Friday, April 12, 2013

Writing History I Can't Forget: Leon Uris

"I once interviewed to work at the Osceola County Library.  (One of my dream 'retirement' jobs is to work at a bookstore or library).  As part of the interview, I was asked to name one of my favorite authors.  I have a handful of authors I have returned to again and again without hesitation but only a few.  One of those authors, and whose name I offered to the interviewer, was Leon Uris, a master, in my opinion, of historical novelization.

Exodus, which was adapted into a film starring Paul Newman, no doubt is Uris's most well-known work, and it was the first book I read which was written by Uris.  My interest in the book was certainly helped by my then-obsession of the modern State of Israel.  Enthralled is probably the best word to describe how I felt when I read Exodus.  It was exciting, intriguing, enlightening, and I wanted more when I finished, which I got by reading The Haj years later and loved it even more than Exodus.  I eventually read every Leon Uris book he ever wrote except for the non-fiction books he worked on.

Uris was best at characters, both fictional and those based on real personalities.  As the reader, you care a lot about his characters.  You want to know what happens to them, where they go, who they love, and who they hate.  They are three-dimensional and memorable.  Furthermore, Uris was adroit at putting really interesting characters into some pretty fascinating stories, made more so because they're based partly in historical fact.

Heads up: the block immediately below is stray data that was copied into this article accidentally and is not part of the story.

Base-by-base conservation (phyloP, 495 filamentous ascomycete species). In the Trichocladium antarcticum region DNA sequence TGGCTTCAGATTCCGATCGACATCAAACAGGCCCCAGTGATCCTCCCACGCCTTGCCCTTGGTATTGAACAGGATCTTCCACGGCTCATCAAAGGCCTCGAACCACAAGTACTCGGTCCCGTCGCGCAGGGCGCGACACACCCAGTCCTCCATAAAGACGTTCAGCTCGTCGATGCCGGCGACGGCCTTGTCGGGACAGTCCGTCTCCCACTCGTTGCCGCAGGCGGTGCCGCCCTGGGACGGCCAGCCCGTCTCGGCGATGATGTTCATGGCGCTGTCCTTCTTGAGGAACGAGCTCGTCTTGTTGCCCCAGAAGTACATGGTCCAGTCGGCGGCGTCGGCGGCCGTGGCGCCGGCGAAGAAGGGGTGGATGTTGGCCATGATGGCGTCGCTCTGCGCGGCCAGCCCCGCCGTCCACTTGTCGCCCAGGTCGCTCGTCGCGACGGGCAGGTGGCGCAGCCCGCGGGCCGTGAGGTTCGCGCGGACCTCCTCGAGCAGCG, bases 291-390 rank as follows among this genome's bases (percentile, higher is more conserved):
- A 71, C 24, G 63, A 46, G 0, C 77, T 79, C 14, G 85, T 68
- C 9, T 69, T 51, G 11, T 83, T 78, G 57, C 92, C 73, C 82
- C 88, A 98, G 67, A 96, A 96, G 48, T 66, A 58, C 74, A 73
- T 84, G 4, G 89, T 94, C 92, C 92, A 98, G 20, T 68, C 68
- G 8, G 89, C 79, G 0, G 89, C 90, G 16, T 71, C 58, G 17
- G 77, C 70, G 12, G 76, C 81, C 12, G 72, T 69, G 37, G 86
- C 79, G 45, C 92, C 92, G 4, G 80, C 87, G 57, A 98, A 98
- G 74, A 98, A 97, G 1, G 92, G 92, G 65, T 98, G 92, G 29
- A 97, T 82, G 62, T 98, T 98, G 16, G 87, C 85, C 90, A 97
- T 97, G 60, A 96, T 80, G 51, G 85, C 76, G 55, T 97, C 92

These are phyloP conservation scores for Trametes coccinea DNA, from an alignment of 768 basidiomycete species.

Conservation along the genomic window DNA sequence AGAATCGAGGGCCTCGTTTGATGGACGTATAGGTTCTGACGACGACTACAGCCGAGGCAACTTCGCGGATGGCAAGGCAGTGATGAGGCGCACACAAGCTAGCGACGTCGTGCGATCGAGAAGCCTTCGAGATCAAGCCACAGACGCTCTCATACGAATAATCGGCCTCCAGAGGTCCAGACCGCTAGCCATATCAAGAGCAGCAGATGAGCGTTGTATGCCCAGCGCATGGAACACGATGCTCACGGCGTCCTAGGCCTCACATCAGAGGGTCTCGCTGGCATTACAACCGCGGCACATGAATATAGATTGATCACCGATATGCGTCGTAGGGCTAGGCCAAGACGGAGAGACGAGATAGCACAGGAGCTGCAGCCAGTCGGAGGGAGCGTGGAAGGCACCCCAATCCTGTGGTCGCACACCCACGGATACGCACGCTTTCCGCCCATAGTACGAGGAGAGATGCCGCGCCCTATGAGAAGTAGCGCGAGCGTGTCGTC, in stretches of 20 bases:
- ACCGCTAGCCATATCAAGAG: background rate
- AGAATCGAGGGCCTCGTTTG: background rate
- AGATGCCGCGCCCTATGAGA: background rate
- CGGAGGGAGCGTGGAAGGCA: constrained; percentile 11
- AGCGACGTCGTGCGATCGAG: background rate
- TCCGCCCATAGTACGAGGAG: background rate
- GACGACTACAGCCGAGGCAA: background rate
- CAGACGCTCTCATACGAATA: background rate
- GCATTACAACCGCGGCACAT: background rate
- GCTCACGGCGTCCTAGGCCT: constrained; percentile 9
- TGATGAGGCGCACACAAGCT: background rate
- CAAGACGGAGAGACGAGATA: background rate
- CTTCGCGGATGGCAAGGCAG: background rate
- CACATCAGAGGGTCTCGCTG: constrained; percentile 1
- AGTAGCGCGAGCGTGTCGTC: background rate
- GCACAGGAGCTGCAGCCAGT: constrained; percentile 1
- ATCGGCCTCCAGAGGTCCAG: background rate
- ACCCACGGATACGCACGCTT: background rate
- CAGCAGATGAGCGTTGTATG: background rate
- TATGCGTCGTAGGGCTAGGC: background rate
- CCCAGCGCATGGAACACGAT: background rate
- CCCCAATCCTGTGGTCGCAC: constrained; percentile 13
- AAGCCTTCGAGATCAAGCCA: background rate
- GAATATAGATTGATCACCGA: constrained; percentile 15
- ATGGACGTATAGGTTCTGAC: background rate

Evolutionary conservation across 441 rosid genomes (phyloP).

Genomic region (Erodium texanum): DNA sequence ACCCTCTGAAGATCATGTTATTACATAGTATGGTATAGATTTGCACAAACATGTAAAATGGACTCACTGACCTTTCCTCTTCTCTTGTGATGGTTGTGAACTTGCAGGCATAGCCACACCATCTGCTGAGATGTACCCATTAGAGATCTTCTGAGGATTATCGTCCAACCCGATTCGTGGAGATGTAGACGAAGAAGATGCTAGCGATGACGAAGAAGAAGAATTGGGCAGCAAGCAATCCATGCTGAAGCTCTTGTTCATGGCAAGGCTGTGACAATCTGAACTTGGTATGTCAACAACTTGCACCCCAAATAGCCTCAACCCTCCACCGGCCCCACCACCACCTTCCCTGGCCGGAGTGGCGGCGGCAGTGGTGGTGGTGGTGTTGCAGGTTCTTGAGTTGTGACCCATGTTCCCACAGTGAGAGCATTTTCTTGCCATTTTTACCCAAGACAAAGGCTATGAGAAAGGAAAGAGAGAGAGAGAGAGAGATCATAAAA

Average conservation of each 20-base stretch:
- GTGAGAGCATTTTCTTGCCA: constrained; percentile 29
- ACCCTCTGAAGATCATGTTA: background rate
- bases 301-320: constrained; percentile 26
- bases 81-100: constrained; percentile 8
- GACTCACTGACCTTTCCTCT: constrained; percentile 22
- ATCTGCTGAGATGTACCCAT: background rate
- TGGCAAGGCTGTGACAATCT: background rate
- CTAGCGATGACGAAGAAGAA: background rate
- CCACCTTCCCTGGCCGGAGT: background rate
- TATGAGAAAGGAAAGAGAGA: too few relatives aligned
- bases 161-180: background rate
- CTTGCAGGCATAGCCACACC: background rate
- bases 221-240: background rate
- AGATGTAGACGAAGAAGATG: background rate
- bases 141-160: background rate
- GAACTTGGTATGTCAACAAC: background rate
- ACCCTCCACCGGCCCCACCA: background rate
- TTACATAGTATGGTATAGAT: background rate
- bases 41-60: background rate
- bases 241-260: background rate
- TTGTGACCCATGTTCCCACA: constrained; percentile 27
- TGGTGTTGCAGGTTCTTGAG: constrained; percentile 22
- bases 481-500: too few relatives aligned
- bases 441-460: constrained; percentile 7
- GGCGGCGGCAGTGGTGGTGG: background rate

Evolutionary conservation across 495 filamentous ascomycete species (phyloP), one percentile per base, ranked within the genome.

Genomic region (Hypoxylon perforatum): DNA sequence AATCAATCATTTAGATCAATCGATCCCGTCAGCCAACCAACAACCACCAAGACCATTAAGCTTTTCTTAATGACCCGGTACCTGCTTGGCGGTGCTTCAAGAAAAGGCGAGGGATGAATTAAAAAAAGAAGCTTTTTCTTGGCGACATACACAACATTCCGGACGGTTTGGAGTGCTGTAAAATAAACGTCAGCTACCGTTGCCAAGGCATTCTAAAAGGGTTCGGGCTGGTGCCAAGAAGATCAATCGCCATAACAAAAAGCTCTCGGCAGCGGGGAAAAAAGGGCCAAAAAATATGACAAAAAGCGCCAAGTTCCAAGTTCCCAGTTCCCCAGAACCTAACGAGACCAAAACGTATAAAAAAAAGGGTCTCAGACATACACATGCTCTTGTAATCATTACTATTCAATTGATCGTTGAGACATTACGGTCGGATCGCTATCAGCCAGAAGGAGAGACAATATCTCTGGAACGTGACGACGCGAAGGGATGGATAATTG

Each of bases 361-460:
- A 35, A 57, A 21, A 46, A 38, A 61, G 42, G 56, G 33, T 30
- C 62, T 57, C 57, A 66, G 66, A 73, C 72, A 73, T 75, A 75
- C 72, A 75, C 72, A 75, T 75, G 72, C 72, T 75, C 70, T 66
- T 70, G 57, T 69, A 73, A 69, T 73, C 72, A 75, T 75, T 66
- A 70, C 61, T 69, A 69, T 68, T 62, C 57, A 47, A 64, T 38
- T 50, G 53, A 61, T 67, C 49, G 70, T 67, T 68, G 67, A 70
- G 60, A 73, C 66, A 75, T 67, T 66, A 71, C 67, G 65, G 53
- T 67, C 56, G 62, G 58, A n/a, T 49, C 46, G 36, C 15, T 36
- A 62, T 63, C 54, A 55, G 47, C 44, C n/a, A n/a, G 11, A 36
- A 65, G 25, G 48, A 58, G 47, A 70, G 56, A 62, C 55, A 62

Uris definitely wrote some stinkers—A God in Ruins comes sadly to mind.  He had some mediocre ones, such as Mila 18.  But I remember him most for his great books, perhaps even masterpieces—Exodus, The Haj, and Armageddon.  He will always be one of my favorite authors.  He wrote a history I will never forget."

*Leon Uris passed away June 21 2003.  He was 78 years old.

1 comment:

  1. I am just now reading "The Haj". Have been deeply fascinated and the affected by all aspects of Israel and recently, the British hand in the killing of so many surviving Jews in the years immediately following WWII! Of course, the US has been complicit in the era Uris writes about in this book. I am amazed that no parent in my small community told me the truth when I was asking all and sundry hard questions-in 1960.

    Guess there is a reason for my rather late discovery. Perhaps my brain WOULD have burst.